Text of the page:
R.I.P. Denise, Poussey, and Lexa.
For over 20 years, the good people at GLAAD have been counting the number of LGBTQ characters on television with its annual Where We Are on TV report, and this 2016–17 season was a high watermark for LGBTQ representation. Forty-three of the 895 (4.8 percent) regular characters on broadcast television are gay, lesbian, or bisexual, which is a record high for networks. Of them, ABC had the highest number at 7.3 percent, followed by Fox at 6.4 percent, the CW at 4.3 percent, NBC at 3.9 percent, and unsurprisingly in last place, CBS at 2.2 percent. In general, LGBTQ representation is better on cable and streaming services, with 142 regular and recurring LGBTQ characters on cable and 65 on streaming networks Netflix, Hulu, and Amazon. Overall, there are more queer people, slightly more trans people, and more queer people of color on television than ever before.
It’s important to note that there are significantly more queer people of color on broadcast television (42 percent) than cable (25 percent) or streaming (29 percent). For the most part though, gay men make up the plurality of LGBTQ characters, with just a handful of transgender ones. There are a total of 16 transgender characters on television, up from last year’s seven, with the most notable ones coming from streaming shows like Transparent and Sense8, which feature trans characters as main protagonists (Maura and Nomi, respectively).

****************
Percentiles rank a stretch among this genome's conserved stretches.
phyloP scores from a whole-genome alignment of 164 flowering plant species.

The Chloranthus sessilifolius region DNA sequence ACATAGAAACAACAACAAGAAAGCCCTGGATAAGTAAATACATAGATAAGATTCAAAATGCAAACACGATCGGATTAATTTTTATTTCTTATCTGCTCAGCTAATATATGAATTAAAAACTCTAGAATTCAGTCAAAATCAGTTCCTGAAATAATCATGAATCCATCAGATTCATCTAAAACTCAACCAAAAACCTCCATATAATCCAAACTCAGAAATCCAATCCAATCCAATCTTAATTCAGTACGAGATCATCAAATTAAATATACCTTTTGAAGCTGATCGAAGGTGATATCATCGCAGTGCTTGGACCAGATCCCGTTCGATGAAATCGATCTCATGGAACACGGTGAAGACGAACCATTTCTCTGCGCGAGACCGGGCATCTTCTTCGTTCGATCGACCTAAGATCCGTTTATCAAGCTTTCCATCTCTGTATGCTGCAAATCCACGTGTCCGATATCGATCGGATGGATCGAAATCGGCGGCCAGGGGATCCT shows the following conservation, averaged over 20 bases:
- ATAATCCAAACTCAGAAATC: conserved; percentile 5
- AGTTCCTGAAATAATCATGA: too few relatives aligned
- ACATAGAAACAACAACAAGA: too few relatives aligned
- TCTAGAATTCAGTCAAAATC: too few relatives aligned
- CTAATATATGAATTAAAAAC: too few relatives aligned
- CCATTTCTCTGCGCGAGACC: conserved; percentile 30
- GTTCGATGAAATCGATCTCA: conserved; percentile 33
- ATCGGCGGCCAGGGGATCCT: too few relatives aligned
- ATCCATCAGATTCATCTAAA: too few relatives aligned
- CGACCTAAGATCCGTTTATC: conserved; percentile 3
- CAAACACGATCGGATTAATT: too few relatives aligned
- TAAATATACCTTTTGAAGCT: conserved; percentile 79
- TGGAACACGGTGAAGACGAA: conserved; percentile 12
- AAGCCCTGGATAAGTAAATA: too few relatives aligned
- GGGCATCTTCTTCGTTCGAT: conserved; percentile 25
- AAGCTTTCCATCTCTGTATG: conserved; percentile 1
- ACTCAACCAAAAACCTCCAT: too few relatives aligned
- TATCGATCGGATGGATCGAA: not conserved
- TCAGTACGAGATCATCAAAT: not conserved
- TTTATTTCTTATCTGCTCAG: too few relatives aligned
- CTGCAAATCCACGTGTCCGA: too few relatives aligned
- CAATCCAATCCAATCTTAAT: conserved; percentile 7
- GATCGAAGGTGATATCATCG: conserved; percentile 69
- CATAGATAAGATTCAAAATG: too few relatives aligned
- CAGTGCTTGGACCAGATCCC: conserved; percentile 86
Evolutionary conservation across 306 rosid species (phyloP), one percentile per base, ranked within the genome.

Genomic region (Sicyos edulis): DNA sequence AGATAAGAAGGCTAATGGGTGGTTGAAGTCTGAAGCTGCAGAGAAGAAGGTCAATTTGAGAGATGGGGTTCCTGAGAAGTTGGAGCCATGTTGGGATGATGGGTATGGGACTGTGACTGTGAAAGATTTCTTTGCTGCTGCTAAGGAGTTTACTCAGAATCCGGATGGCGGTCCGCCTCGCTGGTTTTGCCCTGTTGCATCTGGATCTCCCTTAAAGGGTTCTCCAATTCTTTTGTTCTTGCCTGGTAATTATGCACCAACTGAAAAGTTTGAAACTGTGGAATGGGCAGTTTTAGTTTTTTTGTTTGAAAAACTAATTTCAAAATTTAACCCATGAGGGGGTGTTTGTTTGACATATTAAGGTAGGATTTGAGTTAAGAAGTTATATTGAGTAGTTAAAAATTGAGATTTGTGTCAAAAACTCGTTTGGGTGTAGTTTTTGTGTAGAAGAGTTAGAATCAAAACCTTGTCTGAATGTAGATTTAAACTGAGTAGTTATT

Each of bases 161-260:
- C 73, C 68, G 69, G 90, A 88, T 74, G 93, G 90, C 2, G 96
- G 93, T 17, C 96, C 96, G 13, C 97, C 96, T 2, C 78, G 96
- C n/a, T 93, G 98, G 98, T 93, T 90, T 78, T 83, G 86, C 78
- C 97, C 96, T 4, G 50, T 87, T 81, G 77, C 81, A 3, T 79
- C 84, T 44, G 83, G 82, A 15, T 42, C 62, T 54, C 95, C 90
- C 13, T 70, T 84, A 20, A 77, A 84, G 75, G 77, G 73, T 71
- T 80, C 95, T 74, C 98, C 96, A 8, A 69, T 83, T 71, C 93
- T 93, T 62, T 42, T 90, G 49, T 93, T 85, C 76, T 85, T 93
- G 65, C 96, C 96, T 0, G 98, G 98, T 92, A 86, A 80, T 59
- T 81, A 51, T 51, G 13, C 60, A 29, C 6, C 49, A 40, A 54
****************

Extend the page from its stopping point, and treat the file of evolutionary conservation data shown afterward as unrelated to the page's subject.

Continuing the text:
Beyond the quantitative data, GLAAD also pointed to the persistent and problematic “Bury Your Gays” trope — that is, the tendency for television shows to kill off their queer characters, usually for the growth and edification of a straight character — particularly as it relates to women. GLAAD reports that 25 lesbian and bisexual female characters died on television since the beginning of 2016, counting Bea Smith (Danielle Cormack) in Wentworth, Cara Thomas (Florence Pugh) in Marcella, and Camila Barrios (Danielle Vega) in East Los High as examples. Indeed, there were a number of other controversial deaths this year, including Merritt Wever’s Denise on The Walking Dead, Alycia Debnam-Carey’s Lexa on The 100, and Samira Wiley’s Poussey on Orange Is the New Black.
“Most of these deaths served no other purpose than to further the narrative of a more central (and often straight, cisgender) character,” writes GLAAD president and CEO Sarah Kate Ellis. “When there are so few lesbian and bisexual women on television, the decision to kill these characters in droves sends a toxic message about the worth of queer female stories.”